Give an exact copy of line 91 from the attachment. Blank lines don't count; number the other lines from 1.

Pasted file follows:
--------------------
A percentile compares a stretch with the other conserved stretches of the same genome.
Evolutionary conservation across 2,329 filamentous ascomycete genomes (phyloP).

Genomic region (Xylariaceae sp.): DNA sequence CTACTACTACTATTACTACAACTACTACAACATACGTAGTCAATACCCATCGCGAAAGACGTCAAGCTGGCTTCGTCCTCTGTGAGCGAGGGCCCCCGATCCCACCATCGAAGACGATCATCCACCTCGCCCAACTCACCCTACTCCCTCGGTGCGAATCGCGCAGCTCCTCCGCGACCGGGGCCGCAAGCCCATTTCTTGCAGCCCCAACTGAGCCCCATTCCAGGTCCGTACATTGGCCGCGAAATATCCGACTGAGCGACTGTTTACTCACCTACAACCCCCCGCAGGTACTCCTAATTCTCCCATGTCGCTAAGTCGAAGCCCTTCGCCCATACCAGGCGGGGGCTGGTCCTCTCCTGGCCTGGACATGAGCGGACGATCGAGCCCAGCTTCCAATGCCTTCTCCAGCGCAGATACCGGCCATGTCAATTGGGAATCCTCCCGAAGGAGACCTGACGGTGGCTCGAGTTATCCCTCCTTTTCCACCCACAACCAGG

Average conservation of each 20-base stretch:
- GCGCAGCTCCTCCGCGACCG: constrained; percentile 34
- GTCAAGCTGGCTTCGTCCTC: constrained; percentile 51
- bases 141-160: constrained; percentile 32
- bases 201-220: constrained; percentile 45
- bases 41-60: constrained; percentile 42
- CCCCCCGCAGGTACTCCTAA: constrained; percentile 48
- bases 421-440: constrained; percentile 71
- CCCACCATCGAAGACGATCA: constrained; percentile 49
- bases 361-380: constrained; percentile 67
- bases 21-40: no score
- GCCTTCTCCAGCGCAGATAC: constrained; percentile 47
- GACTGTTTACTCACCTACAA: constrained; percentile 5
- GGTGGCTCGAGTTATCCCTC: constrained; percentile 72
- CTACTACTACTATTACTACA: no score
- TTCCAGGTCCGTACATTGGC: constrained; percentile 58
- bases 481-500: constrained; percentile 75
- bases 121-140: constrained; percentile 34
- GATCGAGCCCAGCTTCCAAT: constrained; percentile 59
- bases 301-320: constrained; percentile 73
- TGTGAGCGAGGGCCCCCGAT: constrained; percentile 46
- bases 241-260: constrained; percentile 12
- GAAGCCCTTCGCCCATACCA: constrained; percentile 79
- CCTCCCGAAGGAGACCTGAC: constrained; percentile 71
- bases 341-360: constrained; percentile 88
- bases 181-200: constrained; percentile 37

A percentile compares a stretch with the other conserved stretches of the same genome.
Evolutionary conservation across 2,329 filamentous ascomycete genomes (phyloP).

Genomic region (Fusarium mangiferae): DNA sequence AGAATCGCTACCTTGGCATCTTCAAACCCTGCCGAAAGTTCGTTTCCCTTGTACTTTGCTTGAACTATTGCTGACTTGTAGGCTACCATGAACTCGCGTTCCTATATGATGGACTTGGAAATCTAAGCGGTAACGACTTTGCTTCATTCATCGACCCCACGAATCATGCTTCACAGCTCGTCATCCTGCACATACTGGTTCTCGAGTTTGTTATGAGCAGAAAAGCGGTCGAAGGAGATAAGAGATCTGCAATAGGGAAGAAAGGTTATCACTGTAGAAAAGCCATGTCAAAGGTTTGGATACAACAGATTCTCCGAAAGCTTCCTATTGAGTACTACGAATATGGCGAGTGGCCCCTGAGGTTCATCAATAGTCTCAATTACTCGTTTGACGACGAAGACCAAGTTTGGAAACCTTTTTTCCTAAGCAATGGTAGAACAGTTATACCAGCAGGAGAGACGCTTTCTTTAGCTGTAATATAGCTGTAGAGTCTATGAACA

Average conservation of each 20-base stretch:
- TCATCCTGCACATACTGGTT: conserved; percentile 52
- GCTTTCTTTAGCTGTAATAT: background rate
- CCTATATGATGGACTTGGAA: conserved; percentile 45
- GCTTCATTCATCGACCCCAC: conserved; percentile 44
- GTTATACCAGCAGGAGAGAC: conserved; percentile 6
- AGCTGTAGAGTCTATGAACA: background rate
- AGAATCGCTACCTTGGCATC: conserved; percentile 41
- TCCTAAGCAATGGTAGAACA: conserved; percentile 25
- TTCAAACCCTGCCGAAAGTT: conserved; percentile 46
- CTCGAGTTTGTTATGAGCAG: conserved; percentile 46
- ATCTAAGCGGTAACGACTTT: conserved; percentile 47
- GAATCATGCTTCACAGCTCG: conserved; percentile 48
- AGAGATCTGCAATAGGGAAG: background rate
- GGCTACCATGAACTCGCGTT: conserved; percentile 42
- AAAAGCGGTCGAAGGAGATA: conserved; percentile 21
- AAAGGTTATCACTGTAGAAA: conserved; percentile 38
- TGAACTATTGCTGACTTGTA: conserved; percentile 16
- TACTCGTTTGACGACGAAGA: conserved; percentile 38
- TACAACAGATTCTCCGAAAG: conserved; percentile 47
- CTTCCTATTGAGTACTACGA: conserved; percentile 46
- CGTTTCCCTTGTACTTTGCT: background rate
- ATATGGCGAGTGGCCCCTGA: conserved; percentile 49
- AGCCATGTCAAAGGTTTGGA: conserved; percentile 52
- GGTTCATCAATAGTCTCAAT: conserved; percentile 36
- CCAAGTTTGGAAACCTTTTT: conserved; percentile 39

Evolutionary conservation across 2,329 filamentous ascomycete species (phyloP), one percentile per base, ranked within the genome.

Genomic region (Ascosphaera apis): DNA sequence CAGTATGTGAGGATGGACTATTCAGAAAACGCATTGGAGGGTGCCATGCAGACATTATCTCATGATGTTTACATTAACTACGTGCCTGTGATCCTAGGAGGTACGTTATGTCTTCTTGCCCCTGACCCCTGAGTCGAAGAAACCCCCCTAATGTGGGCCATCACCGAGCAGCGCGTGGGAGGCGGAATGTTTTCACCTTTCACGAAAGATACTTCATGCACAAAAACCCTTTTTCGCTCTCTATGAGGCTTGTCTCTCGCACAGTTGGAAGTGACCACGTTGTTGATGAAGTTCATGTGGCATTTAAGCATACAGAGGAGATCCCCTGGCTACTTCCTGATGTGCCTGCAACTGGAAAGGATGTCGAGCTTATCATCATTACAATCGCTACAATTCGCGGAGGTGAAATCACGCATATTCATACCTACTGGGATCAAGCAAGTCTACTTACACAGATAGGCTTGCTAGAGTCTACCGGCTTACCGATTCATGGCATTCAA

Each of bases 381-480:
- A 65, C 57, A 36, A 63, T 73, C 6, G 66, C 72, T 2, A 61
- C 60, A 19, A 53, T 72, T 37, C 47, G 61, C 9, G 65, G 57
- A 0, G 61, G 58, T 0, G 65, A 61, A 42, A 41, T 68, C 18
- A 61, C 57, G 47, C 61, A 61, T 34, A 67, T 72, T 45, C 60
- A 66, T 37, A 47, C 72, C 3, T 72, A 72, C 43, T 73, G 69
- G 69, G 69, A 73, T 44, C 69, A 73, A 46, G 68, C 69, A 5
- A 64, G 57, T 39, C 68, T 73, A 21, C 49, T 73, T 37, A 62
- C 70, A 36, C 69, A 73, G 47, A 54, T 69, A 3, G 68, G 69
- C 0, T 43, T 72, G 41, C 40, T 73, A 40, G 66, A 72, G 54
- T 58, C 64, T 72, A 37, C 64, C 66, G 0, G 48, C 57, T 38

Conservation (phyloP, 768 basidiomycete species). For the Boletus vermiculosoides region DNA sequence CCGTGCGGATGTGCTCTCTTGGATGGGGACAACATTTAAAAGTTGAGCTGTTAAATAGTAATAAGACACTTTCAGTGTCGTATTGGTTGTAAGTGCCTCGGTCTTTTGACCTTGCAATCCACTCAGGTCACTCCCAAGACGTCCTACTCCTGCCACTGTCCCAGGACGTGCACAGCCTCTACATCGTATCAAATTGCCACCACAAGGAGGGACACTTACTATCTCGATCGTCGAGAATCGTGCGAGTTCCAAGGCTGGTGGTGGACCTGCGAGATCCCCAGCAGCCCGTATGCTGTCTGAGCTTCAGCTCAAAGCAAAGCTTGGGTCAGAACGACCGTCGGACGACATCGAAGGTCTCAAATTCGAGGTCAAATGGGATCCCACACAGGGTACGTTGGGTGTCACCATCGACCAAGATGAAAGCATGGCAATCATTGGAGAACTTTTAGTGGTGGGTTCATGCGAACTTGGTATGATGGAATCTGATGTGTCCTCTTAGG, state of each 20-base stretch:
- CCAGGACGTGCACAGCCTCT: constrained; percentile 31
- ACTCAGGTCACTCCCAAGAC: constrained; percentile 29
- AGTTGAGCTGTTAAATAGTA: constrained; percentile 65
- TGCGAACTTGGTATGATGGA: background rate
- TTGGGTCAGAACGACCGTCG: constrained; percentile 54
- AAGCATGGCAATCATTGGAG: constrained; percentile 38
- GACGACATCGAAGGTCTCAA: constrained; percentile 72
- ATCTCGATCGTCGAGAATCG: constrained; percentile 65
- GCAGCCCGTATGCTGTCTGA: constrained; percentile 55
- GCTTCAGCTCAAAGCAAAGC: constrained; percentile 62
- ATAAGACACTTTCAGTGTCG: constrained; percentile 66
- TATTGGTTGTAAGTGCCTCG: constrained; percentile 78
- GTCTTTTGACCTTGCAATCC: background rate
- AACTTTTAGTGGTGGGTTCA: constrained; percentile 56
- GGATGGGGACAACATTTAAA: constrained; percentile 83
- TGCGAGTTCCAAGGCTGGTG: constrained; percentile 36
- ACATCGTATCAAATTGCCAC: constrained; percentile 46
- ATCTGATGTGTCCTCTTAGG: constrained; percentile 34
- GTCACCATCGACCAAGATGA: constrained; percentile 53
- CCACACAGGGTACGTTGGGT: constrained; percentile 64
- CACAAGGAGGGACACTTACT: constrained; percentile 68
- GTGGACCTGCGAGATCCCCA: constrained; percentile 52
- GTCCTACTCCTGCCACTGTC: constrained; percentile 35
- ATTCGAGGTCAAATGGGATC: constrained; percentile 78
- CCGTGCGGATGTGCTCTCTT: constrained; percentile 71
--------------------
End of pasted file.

- GTCACCATCGACCAAGATGA: constrained; percentile 53